By: Bud Stephen Tayman
In May, 2021, we were recording our Zoom presentation for our most recent seminars. The subject was either tax sales or creditor remedies. I don’t recall which it was. We did both. And they had followed many others before them. There was Robert, sitting in the room he always used, in front of a wall covered with lots of football helmets from lots of different teams and at least one votive candle, as he stated as a matter of fact that he “hadn’t worn suit pants in a year or so… .” We all knew what that meant. We were used to this in the pandemic. A pandemic which we also knew would one day go away.
It may seem odd to think of that image at this time. But what is the right thing to think at this time. At the same time, it is also very appropriate to think about that as we think of Robert. That image showed us another part of who Robert was. What he was made of. Perhaps why he did what he did. And why he did it the way he did. Those are the things that we remember most about him. That’s why we cannot stop thinking of Robert now. When I think of Robert, various things come to mind. But none more than the simple description: The spirit of cooperation. Co operation. Working together to achieve an end. Maybe through compromise, but not necessarily. Definitely through the simple act of operating together as one. That was the Robert that I knew.
Robert came on the scene in Maryland just under 5 years ago to the day. He was appointed as a standing Chapter 13 Trustee here on October 1, 2016. He was the new guy on the block, but you never knew that. He simply got here, got appointed, rolled up his sleeves, and got to work. With his Chapter 13 cases, he was as much a part of the case as the debtor and the creditor. While that may seem axiomatic, it is not. He worked the case the same as if he were either the debtor or the creditor. The point is – there was a case, it needed to get from point A to Point B, and he was going to do what he had to do to help it get there. Period. The odd part is that along the way, all sides were generally fairly happy. Yes there are exceptions to that. How could there not be. But those were the exceptions, not the rule. Not with a Robert Thomas case.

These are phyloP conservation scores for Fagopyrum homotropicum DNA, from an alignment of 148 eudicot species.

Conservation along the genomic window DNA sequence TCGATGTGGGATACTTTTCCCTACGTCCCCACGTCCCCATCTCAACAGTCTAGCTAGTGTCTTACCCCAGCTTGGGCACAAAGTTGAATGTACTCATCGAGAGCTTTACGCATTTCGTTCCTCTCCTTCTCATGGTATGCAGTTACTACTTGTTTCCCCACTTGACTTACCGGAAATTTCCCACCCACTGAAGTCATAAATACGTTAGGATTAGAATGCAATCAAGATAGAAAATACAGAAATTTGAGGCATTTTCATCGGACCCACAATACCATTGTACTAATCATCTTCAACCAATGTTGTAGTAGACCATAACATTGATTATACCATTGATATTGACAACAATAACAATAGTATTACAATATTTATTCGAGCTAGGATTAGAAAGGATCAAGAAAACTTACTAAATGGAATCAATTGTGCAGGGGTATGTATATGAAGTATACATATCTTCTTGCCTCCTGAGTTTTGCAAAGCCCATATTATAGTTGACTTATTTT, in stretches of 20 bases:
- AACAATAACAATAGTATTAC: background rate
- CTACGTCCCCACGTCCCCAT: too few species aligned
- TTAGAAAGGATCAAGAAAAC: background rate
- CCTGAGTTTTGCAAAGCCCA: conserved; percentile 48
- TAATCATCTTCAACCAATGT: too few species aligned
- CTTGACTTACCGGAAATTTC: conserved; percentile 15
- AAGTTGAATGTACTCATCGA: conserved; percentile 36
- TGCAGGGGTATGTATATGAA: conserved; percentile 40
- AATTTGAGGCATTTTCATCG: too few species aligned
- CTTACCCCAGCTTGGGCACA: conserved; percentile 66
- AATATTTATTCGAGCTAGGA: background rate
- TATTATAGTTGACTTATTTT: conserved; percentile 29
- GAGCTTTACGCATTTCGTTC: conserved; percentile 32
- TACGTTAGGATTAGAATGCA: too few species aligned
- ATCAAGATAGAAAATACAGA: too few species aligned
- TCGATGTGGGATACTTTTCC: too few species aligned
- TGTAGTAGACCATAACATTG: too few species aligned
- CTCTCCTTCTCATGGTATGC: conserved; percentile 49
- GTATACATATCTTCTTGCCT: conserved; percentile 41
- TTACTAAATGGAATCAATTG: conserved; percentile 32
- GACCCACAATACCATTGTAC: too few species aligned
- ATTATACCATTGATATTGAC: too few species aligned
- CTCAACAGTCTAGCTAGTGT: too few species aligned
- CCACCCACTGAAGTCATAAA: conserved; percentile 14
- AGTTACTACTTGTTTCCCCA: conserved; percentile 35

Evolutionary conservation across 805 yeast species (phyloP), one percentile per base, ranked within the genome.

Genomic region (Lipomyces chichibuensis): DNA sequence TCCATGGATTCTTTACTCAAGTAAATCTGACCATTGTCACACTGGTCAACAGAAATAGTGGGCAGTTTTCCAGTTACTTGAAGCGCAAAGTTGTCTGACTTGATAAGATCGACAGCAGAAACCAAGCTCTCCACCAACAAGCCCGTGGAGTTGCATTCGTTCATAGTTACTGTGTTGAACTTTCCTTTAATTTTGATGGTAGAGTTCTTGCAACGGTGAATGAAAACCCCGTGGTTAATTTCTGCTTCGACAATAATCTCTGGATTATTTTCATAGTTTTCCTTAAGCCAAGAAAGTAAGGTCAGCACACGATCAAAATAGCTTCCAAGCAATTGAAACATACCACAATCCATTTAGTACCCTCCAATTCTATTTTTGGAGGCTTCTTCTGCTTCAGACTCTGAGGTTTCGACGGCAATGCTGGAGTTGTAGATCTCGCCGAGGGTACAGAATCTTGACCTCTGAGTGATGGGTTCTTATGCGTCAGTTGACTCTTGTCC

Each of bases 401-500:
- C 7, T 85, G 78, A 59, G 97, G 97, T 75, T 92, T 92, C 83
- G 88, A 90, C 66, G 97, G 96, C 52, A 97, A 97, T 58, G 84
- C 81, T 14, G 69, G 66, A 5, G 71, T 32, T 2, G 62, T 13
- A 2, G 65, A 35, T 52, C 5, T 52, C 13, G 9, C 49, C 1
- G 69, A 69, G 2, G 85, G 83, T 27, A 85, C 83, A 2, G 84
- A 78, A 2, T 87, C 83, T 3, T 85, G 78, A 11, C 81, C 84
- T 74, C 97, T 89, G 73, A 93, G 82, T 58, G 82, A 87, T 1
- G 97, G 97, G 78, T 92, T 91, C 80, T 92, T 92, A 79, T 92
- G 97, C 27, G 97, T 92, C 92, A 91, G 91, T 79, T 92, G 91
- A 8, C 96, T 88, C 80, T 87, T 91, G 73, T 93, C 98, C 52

To me, the reason Robert’s Chapter 13 trusteeship functioned that way was due to his vast bankruptcy experience as both a bankruptcy practitioner representing both debtors and creditors and as a former Chapter 7 Trustee. He never left that experience at the door. It dictated how he approached his professional obligations. He knew that each of those cases was really comprised of dreams, feelings, emotions, and goals, and often competing ones at that. Robert reflected the balance that bankruptcy strives to produce. He epitomized the mission statement of the United States Bankruptcy Court for the District of Maryland which states: “Promoting social and economic order by reconciling the opportunity of debtors to a fresh start with the right of creditors to be paid.”
In this way, Robert was an integral part of the Maryland consumer bankruptcy community from day one. He was never a stranger. And it seemed like we knew him forever. In fact, he was never the new guy. It never felt that way. And it went much too fast.
Robert leaves behind a legacy of transparency, fair dealing, companionship, and Partnership.
Our hearts cry out to his wife and children who have suffered a devastating loss that our bankruptcy community’s loss can never equal.
Everyone who had the pleasure to meet Robert benefitted from his being here. That no doubt applies to Maryland consumer bankruptcy practice and all that goes with it.